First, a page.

In other words the attribution of mentalistic states such as knowing and trying can be hierarchical. The genes, in order to effect their goal of making copies of themselves, can help to build an organ whose goal is to fool a predator. The human mind is another intelligent mechanism built as part of the intelligent agenda of the genes, and it is the seat of a third (and the most familiar) level of intelligence: the internal simulation of possible behaviours and their anticipated consequences that makes our intelligence more flexible and powerful than the limited forms implicit in the genes or in the bodies of plants and animals. Inside the mind, too, we find a hierarchy of sub-goals (to make a cup of coffee, put coffee grounds in the coffeemaker; to get coffee grounds, grind the beans; to get the beans, find the package; if there is no package, go to the store; and so on).
Computer scientists often visualise hierarchies of goals as a stack, in which a program designed to achieve some goal often has to accomplish a sub-goal as a means to its end, whereupon it “pushes down” to an appropriate sub-routine, and then “pops” back up when the sub-routine has accomplished the sub-goal. The sub-routine, in turn, can call a sub-routine of its own to accomplish an even smaller and more specialised sub-goal. (The stack image comes from a memory structure that keeps track of which sub-routine called which other sub-routine, and works like a spring-loaded stack of cafeteria trays.) In this image, the best laid plans of mice and men are the bottom layers of the stack, and above them is the intelligence implicit in their bodies and genes, with the topmost goal being the replication of genes that makes up the core of natural selection.
It would take a good philosopher to forge bulletproof characterisations of “intelligence”, “goal”, “want”, “try”, “know”, “selfish”, “think”, and so on, that would embrace minds, robots, living bodies, genes and other intelligent systems. (It would take an even better one to figure out how to reintroduce subjective experience into this picture when it comes to human and animal minds.) But the promise that such a characterisation is possible — that we can sensibly apply mentalistic terms to biology without shudder quotes — is one of Dawkins’s legacies. If so, we would have a deep explanation of our own minds, in which parochial activities like our own thinking and wanting would be seen as manifestations of more general and abstract phenomena.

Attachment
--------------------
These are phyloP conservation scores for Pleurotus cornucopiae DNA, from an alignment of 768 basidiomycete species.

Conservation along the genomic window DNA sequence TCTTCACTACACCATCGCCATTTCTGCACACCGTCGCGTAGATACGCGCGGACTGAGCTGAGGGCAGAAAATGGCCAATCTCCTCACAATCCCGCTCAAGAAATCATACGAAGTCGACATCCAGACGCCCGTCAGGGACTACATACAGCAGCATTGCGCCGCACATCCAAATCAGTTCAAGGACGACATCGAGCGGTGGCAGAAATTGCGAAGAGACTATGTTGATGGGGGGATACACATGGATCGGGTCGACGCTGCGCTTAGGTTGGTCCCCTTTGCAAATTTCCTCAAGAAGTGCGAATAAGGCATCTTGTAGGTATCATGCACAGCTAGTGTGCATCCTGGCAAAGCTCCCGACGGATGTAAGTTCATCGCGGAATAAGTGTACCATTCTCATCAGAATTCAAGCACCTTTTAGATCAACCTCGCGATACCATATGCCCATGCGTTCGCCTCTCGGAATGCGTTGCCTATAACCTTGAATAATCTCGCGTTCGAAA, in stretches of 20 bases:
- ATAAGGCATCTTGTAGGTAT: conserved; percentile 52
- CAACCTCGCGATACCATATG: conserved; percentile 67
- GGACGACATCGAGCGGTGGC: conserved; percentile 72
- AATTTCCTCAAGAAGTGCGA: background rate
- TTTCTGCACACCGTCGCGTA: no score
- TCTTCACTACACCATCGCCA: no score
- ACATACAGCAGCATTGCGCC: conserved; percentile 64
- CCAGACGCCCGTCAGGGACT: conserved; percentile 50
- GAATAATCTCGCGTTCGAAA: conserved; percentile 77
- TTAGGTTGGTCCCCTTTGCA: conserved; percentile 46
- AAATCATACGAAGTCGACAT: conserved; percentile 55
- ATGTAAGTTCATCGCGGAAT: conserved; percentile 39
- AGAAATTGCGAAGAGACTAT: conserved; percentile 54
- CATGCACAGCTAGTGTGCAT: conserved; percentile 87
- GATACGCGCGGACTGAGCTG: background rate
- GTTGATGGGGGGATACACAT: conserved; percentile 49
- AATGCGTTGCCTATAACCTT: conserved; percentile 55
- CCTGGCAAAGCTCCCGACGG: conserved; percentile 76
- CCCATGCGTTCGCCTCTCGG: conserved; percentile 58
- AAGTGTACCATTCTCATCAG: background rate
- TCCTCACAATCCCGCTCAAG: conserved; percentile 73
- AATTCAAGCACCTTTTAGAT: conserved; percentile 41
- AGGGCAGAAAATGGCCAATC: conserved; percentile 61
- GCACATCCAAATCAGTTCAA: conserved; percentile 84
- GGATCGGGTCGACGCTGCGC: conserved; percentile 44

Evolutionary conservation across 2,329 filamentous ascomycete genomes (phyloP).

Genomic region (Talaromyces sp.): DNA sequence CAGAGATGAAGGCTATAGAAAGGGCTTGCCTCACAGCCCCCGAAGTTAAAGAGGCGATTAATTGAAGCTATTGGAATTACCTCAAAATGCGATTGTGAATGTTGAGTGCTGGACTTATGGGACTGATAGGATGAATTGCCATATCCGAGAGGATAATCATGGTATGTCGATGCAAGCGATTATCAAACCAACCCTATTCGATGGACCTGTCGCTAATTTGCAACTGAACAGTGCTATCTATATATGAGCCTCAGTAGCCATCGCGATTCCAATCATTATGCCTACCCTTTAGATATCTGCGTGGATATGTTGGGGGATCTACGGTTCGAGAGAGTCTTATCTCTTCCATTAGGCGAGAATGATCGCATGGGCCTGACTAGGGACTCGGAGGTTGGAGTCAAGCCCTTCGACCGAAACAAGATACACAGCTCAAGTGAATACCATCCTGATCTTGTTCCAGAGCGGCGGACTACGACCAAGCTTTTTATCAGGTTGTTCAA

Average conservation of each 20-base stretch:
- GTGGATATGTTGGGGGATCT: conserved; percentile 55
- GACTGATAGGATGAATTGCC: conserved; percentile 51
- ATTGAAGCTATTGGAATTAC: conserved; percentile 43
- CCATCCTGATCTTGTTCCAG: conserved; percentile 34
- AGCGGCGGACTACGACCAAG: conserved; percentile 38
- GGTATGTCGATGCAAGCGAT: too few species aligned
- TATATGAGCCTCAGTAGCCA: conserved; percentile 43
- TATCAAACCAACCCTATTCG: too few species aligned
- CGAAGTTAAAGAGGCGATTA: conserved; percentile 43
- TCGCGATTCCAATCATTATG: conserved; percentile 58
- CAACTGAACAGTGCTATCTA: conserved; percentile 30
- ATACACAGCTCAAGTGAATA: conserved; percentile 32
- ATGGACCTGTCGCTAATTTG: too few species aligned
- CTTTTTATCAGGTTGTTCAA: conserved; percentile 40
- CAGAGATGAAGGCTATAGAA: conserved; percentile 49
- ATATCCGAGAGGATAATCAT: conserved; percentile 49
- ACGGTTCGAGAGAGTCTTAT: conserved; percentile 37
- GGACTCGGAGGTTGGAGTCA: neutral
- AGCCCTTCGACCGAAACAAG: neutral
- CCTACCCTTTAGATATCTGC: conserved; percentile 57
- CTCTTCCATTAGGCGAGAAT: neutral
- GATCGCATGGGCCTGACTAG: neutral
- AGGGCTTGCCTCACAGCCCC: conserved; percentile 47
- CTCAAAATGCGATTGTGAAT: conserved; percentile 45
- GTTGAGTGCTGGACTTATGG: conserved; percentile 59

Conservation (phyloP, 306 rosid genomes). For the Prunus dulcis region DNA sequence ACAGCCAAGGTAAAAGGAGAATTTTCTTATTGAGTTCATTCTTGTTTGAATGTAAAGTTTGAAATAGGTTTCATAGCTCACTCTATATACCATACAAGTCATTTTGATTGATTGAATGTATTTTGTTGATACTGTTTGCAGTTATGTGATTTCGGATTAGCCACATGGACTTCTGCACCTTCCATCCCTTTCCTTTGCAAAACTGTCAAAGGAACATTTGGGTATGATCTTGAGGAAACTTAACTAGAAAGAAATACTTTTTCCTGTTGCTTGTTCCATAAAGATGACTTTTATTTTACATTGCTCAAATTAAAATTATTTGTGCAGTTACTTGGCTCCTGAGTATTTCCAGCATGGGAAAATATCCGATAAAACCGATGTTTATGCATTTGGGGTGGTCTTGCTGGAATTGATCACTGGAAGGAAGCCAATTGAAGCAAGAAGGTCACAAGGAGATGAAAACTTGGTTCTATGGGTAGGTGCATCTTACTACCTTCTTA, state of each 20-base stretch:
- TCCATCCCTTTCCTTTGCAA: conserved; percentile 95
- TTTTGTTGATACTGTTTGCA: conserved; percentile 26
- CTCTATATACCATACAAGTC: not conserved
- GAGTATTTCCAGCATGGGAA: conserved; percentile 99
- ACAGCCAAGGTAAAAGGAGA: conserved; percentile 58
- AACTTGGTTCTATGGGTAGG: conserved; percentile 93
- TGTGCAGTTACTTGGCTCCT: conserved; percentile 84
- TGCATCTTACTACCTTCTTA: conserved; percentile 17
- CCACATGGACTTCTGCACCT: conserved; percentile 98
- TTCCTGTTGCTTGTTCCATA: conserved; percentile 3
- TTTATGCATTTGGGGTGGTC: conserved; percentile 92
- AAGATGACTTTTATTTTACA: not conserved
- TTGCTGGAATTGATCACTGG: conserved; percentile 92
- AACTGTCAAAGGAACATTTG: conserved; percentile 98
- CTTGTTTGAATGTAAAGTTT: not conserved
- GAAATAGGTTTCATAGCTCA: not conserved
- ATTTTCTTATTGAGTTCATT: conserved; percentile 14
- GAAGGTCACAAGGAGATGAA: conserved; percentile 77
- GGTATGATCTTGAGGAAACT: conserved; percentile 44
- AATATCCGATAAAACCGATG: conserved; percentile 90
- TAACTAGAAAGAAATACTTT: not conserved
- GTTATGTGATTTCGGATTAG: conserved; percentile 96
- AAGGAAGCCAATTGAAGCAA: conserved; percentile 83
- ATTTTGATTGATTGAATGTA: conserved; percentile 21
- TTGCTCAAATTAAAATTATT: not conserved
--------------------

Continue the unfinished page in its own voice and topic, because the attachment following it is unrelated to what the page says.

The idea that life and mind are in some ways manifestations of a common set of principles can enrich the understanding of both. But it also mandates not confusing the two manifestations — not forgetting what it is (a gene? an entire organism? the mind of a person?) that knows something or wants something, or acts selfishly. I suspect that the biggest impediment to accepting the insights of evolutionary biology in understanding the human mind is in people’s tendency to confuse the various entities to which a given mentalistic explanation may be applied. One example is the common tendency to assume that Dawkins’s portrayal of “selfish genes” implies that organisms in general, and people in particular, are ruthlessly egoistic and
self-serving. In fact nothing in the selfish-gene view predicts that this should be so. Selfish genes are perfectly compatible with selfless organisms, since the genes’ goal of selfishly replicating themselves can be implemented via the sub-goal of building organisms that are wired to do unselfish things such as being nice to relatives, extending favors in certain circumstances, flaunting their generosity in other circum- stances, and so on. (Indeed much of The Selfish Gene consists of explanations of how the altruism of organisms is a consequence of the selfishness of genes.) Another example of this confusion is the claim that socio-biology is refuted by the many things people do that don’t help to spread their genes, such as adopting children or using contraception. In this case the confusion is between the motive of genes to replicate themselves (which does exist) and the motive of people to spread their genes (which doesn’t). Genes effect their goal of replication via the sub-goal of wiring people with goals of their own, but replication per se need not be among those sub-sub-goals: it’s sufficient for people to seek sex and to nurture their children. In the environment in which our ancestors were selected, people pursuing those goals automatically helped the relevant genes to pursue theirs (since sex tended to lead to babies), but when the environment changed (such as when we invented contraception) the causal chains that used to make sub-goals bring about superordinate goals were no longer in operation.”